Questions about the politics of erasure and exclusion come to the fore in a site-specific installation by New York-based artist Fred Wilson. Using works primarily from the AMAM collection, Wilson makes juxtapositions that ask viewers to reconsider traditional social and historical narratives. His collaborations with museums and cultural institutions began in 1992 with his acclaimed exhibition Mining the Museum at the Maryland Historical Society. At the Allen, Wilson returns the museum’s central gallery to its 1917 roots as a space for displaying classical sculpture, creating an illusory setting of ruin and redemption. By showing how history may be obscured and distorted through the passage of time, Wildfire Test Pit exposes biases in our perceptions of what and who should be remembered.

FRED WILSON: BLACK TO THE POWERS OF TEN
Ellen Johnson Gallery, August 30, 2016, to June 12, 2017
Concepts of race, time, memory, and meaning are explored in a variety of mediums by New York-based artist Fred Wilson. When representing the United States at the Venice Biennale in 2003, Wilson began working with Murano glassmakers, reimagining their traditional forms—18th-century mirror frames and chandeliers—in the color black.  In addition to works of glass, Fred Wilson: Black to the Powers of Ten features recent paintings and sculpture that challenge our assumptions about history, culture, and display practices. Born in the Bronx, Wilson received a bachelor of fine arts from SUNY Purchase in 1976. He is a 1999 recipient of the John D. and Catherine T. MacArthur Foundation’s “genius” grant and a trustee of the Whitney Museum since 2008, when he replaced artist Chuck Close.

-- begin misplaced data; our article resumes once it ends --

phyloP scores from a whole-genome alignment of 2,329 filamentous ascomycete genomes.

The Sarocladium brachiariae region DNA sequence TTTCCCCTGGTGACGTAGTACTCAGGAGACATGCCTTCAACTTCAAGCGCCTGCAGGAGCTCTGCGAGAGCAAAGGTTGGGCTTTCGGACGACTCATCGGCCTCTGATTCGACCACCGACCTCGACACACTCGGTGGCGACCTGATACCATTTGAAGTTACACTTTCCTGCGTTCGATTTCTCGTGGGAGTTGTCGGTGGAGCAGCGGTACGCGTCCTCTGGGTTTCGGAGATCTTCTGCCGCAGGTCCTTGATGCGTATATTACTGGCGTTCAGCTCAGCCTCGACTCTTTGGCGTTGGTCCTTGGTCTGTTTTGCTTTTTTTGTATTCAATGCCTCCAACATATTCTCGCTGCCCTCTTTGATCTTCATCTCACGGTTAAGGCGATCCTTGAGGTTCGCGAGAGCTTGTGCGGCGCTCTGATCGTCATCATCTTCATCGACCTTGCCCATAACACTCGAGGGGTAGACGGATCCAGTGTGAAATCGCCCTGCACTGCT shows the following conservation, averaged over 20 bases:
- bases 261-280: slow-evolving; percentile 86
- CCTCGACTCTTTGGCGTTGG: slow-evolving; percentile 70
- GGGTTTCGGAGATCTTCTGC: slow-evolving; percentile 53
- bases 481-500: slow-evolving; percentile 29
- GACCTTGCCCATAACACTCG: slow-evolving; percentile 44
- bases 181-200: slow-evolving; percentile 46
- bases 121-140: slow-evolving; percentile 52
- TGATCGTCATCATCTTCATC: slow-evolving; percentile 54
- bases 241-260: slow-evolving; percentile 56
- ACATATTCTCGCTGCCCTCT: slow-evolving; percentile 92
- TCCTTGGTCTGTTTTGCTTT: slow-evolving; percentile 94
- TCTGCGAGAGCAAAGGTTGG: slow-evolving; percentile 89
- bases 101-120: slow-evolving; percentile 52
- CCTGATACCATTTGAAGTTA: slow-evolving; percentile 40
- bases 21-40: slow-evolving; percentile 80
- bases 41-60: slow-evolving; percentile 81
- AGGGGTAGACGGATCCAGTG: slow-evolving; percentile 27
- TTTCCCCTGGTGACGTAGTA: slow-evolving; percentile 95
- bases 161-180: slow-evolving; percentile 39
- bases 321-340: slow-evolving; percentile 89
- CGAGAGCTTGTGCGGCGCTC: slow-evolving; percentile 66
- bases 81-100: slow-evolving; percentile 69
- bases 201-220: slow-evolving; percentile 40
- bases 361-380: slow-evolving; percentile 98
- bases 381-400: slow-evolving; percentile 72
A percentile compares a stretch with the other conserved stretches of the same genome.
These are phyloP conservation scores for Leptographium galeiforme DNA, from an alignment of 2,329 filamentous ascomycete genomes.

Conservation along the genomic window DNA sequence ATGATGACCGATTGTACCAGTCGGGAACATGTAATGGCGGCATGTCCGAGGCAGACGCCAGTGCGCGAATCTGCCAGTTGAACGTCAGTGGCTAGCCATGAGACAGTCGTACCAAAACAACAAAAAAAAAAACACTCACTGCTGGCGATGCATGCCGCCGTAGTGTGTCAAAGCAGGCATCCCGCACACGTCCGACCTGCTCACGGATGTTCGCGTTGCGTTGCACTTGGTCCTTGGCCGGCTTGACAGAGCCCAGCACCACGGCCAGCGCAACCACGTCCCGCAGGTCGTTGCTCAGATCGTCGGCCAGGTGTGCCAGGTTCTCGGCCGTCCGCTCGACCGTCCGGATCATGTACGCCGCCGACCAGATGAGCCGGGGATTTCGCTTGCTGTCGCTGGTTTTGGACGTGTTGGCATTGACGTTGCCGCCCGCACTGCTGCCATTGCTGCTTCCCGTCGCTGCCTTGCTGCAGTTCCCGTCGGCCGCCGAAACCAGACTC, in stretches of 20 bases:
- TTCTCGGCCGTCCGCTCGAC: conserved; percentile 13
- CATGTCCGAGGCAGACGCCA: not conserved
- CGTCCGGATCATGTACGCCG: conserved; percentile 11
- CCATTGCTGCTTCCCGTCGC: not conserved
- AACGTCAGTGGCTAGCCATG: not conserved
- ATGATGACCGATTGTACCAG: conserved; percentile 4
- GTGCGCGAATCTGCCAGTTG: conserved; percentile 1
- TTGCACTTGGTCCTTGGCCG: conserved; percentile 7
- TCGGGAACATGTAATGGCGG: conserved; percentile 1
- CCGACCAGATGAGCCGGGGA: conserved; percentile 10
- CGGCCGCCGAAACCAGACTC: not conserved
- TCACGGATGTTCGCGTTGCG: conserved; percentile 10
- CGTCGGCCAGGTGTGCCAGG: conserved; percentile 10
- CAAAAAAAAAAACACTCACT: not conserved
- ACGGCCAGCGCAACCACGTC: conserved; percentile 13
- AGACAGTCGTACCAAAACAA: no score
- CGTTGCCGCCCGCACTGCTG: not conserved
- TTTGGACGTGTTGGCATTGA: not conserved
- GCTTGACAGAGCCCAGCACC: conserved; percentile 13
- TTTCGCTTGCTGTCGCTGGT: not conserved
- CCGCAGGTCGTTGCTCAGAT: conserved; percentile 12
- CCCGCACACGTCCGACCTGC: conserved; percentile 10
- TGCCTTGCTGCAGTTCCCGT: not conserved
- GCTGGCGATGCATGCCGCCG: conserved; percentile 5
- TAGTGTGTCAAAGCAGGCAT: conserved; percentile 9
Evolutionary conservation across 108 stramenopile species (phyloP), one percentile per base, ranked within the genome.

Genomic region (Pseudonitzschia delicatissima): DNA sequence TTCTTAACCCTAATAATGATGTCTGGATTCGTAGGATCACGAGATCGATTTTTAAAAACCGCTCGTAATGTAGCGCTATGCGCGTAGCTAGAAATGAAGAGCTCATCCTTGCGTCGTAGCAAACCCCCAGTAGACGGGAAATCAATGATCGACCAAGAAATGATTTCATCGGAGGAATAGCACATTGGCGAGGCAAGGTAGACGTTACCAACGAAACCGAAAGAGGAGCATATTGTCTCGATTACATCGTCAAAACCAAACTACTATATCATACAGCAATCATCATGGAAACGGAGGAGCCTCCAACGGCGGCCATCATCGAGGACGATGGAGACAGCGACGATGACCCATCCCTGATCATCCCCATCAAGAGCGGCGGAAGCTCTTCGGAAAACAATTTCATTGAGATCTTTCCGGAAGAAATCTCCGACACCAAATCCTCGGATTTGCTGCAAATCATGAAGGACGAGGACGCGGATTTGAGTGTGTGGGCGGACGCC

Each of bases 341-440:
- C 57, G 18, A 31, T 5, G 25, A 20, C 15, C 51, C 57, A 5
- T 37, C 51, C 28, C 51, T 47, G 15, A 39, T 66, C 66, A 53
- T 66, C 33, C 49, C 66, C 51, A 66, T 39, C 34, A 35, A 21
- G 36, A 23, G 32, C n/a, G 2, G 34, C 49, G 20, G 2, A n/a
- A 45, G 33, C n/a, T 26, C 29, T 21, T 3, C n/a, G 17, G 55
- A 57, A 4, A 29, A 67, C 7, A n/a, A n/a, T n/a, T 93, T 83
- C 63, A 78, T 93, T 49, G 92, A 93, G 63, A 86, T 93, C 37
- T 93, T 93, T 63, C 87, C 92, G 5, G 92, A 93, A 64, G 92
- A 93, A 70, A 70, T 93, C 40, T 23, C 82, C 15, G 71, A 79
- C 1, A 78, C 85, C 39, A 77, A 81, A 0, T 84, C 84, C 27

TIME WELL SPENT: ART AND TEMPORALITY
Ripin Gallery, through December 23
Across many centuries and cultures, time is represented as a natural and unstoppable phenomenon; a mechanized concept to be tracked, saved, and encapsulated; and a malleable, sometimes mystical force that determines the very architecture of our cosmos. Works in this exhibition range from memento mori (reminders of death) and depictions of times of day to historical commemorations and geological and astronomical chronologies.

CONVERSATIONS: PAST AND PRESENT IN ASIA AND AMERICA
Stern Gallery, through May 21, 2017
This exhibition bridges wide temporal and cultural distances, linking the works of artists from China, Japan, Korea, the United States, and Canada. On view are paintings and calligraphy that reflect the legacy of the Chinese literati tradition, as well as contemporary ceramics that respond to East Asian ceramic styles. These “conversations” reference earlier traditions while infusing them with the artist’s contemporary reality.

(ANTI) CORPOREALITY: RECLAIMING AND RE-PRESENTING THE BLACK BODY
Education Hallway, through December 23
Many artworks produced during the Atlantic slave trade disseminated and reinforced pro-slavery ideologies by attempting to reduce people of African ancestry to their corporeality. Contemporary artists Carrie Mae Weems, Burton Silverman, William E. Smith, and Margaret Burroughs, reclaim and re-present this dim period in history through prints and photographs of their own.


PUBLIC PROGRAMS FOR FALL 2016—All programs are free

September 8, 5–8 p.m.